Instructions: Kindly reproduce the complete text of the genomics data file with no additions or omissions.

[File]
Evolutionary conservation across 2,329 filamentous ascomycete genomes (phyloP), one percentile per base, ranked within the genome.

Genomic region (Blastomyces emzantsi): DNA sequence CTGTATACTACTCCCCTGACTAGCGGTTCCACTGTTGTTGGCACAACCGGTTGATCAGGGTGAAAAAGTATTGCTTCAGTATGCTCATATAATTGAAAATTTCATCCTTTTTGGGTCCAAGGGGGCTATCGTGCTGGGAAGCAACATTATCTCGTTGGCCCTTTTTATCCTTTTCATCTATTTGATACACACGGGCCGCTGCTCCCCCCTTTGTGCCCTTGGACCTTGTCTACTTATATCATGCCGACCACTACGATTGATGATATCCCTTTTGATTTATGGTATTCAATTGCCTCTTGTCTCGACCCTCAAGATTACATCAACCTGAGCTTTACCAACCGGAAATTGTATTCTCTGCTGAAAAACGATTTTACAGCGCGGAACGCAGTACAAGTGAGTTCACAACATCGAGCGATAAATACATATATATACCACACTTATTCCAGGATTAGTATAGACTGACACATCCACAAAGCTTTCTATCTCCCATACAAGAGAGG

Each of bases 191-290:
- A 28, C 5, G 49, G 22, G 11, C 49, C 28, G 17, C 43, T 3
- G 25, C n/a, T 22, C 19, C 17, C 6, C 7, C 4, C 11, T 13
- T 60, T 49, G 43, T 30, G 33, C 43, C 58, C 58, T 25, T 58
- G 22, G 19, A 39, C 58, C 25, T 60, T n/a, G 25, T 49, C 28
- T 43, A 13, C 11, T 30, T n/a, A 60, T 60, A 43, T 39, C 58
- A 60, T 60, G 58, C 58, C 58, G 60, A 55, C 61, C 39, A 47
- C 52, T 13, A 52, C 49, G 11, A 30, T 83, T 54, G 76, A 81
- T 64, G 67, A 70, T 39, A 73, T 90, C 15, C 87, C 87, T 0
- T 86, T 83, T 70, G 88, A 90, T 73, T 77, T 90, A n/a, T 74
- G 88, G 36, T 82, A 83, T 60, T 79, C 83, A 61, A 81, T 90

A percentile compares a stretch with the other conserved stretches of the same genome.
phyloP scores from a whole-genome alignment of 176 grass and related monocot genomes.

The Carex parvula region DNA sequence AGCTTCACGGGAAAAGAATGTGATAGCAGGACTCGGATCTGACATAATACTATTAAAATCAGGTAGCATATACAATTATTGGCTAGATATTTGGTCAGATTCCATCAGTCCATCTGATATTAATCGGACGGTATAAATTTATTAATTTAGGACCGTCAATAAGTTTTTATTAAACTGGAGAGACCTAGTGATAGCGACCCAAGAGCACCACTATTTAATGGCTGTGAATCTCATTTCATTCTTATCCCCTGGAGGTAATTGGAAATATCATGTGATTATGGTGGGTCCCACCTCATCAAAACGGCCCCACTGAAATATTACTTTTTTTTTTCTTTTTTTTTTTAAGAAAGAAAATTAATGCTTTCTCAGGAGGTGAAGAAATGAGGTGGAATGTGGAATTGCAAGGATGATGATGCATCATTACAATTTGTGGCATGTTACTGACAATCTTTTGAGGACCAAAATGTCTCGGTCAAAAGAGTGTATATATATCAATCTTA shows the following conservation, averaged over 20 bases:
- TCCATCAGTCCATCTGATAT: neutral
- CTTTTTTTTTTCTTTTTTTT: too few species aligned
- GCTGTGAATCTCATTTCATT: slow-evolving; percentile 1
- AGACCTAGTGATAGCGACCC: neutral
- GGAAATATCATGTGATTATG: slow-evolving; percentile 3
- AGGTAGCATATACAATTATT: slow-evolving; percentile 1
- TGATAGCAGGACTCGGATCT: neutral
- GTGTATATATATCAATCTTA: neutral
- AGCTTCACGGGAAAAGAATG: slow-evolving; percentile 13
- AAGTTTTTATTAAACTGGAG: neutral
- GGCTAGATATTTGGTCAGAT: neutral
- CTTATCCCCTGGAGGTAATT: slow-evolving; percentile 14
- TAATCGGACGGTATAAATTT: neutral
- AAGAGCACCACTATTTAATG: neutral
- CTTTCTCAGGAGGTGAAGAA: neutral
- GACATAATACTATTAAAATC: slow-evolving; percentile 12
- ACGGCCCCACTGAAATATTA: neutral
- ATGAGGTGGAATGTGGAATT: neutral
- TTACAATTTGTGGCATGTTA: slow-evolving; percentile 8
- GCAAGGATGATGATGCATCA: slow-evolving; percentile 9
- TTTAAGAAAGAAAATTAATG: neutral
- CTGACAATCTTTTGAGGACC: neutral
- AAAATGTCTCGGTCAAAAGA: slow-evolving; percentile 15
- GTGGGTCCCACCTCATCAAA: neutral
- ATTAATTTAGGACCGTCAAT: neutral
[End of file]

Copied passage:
Evolutionary conservation across 2,329 filamentous ascomycete genomes (phyloP), one percentile per base, ranked within the genome.

Genomic region (Blastomyces emzantsi): DNA sequence CTGTATACTACTCCCCTGACTAGCGGTTCCACTGTTGTTGGCACAACCGGTTGATCAGGGTGAAAAAGTATTGCTTCAGTATGCTCATATAATTGAAAATTTCATCCTTTTTGGGTCCAAGGGGGCTATCGTGCTGGGAAGCAACATTATCTCGTTGGCCCTTTTTATCCTTTTCATCTATTTGATACACACGGGCCGCTGCTCCCCCCTTTGTGCCCTTGGACCTTGTCTACTTATATCATGCCGACCACTACGATTGATGATATCCCTTTTGATTTATGGTATTCAATTGCCTCTTGTCTCGACCCTCAAGATTACATCAACCTGAGCTTTACCAACCGGAAATTGTATTCTCTGCTGAAAAACGATTTTACAGCGCGGAACGCAGTACAAGTGAGTTCACAACATCGAGCGATAAATACATATATATACCACACTTATTCCAGGATTAGTATAGACTGACACATCCACAAAGCTTTCTATCTCCCATACAAGAGAGG

Each of bases 191-290:
- A 28, C 5, G 49, G 22, G 11, C 49, C 28, G 17, C 43, T 3
- G 25, C n/a, T 22, C 19, C 17, C 6, C 7, C 4, C 11, T 13
- T 60, T 49, G 43, T 30, G 33, C 43, C 58, C 58, T 25, T 58
- G 22, G 19, A 39, C 58, C 25, T 60, T n/a, G 25, T 49, C 28
- T 43, A 13, C 11, T 30, T n/a, A 60, T 60, A 43, T 39, C 58
- A 60, T 60, G 58, C 58, C 58, G 60, A 55, C 61, C 39, A 47
- C 52, T 13, A 52, C 49, G 11, A 30, T 83, T 54, G 76, A 81
- T 64, G 67, A 70, T 39, A 73, T 90, C 15, C 87, C 87, T 0
- T 86, T 83, T 70, G 88, A 90, T 73, T 77, T 90, A n/a, T 74
- G 88, G 36, T 82, A 83, T 60, T 79, C 83, A 61, A 81, T 90

A percentile compares a stretch with the other conserved stretches of the same genome.
phyloP scores from a whole-genome alignment of 176 grass and related monocot genomes.

The Carex parvula region DNA sequence AGCTTCACGGGAAAAGAATGTGATAGCAGGACTCGGATCTGACATAATACTATTAAAATCAGGTAGCATATACAATTATTGGCTAGATATTTGGTCAGATTCCATCAGTCCATCTGATATTAATCGGACGGTATAAATTTATTAATTTAGGACCGTCAATAAGTTTTTATTAAACTGGAGAGACCTAGTGATAGCGACCCAAGAGCACCACTATTTAATGGCTGTGAATCTCATTTCATTCTTATCCCCTGGAGGTAATTGGAAATATCATGTGATTATGGTGGGTCCCACCTCATCAAAACGGCCCCACTGAAATATTACTTTTTTTTTTCTTTTTTTTTTTAAGAAAGAAAATTAATGCTTTCTCAGGAGGTGAAGAAATGAGGTGGAATGTGGAATTGCAAGGATGATGATGCATCATTACAATTTGTGGCATGTTACTGACAATCTTTTGAGGACCAAAATGTCTCGGTCAAAAGAGTGTATATATATCAATCTTA shows the following conservation, averaged over 20 bases:
- TCCATCAGTCCATCTGATAT: neutral
- CTTTTTTTTTTCTTTTTTTT: too few species aligned
- GCTGTGAATCTCATTTCATT: slow-evolving; percentile 1
- AGACCTAGTGATAGCGACCC: neutral
- GGAAATATCATGTGATTATG: slow-evolving; percentile 3
- AGGTAGCATATACAATTATT: slow-evolving; percentile 1
- TGATAGCAGGACTCGGATCT: neutral
- GTGTATATATATCAATCTTA: neutral
- AGCTTCACGGGAAAAGAATG: slow-evolving; percentile 13
- AAGTTTTTATTAAACTGGAG: neutral
- GGCTAGATATTTGGTCAGAT: neutral
- CTTATCCCCTGGAGGTAATT: slow-evolving; percentile 14
- TAATCGGACGGTATAAATTT: neutral
- AAGAGCACCACTATTTAATG: neutral
- CTTTCTCAGGAGGTGAAGAA: neutral
- GACATAATACTATTAAAATC: slow-evolving; percentile 12
- ACGGCCCCACTGAAATATTA: neutral
- ATGAGGTGGAATGTGGAATT: neutral
- TTACAATTTGTGGCATGTTA: slow-evolving; percentile 8
- GCAAGGATGATGATGCATCA: slow-evolving; percentile 9
- TTTAAGAAAGAAAATTAATG: neutral
- CTGACAATCTTTTGAGGACC: neutral
- AAAATGTCTCGGTCAAAAGA: slow-evolving; percentile 15
- GTGGGTCCCACCTCATCAAA: neutral
- ATTAATTTAGGACCGTCAAT: neutral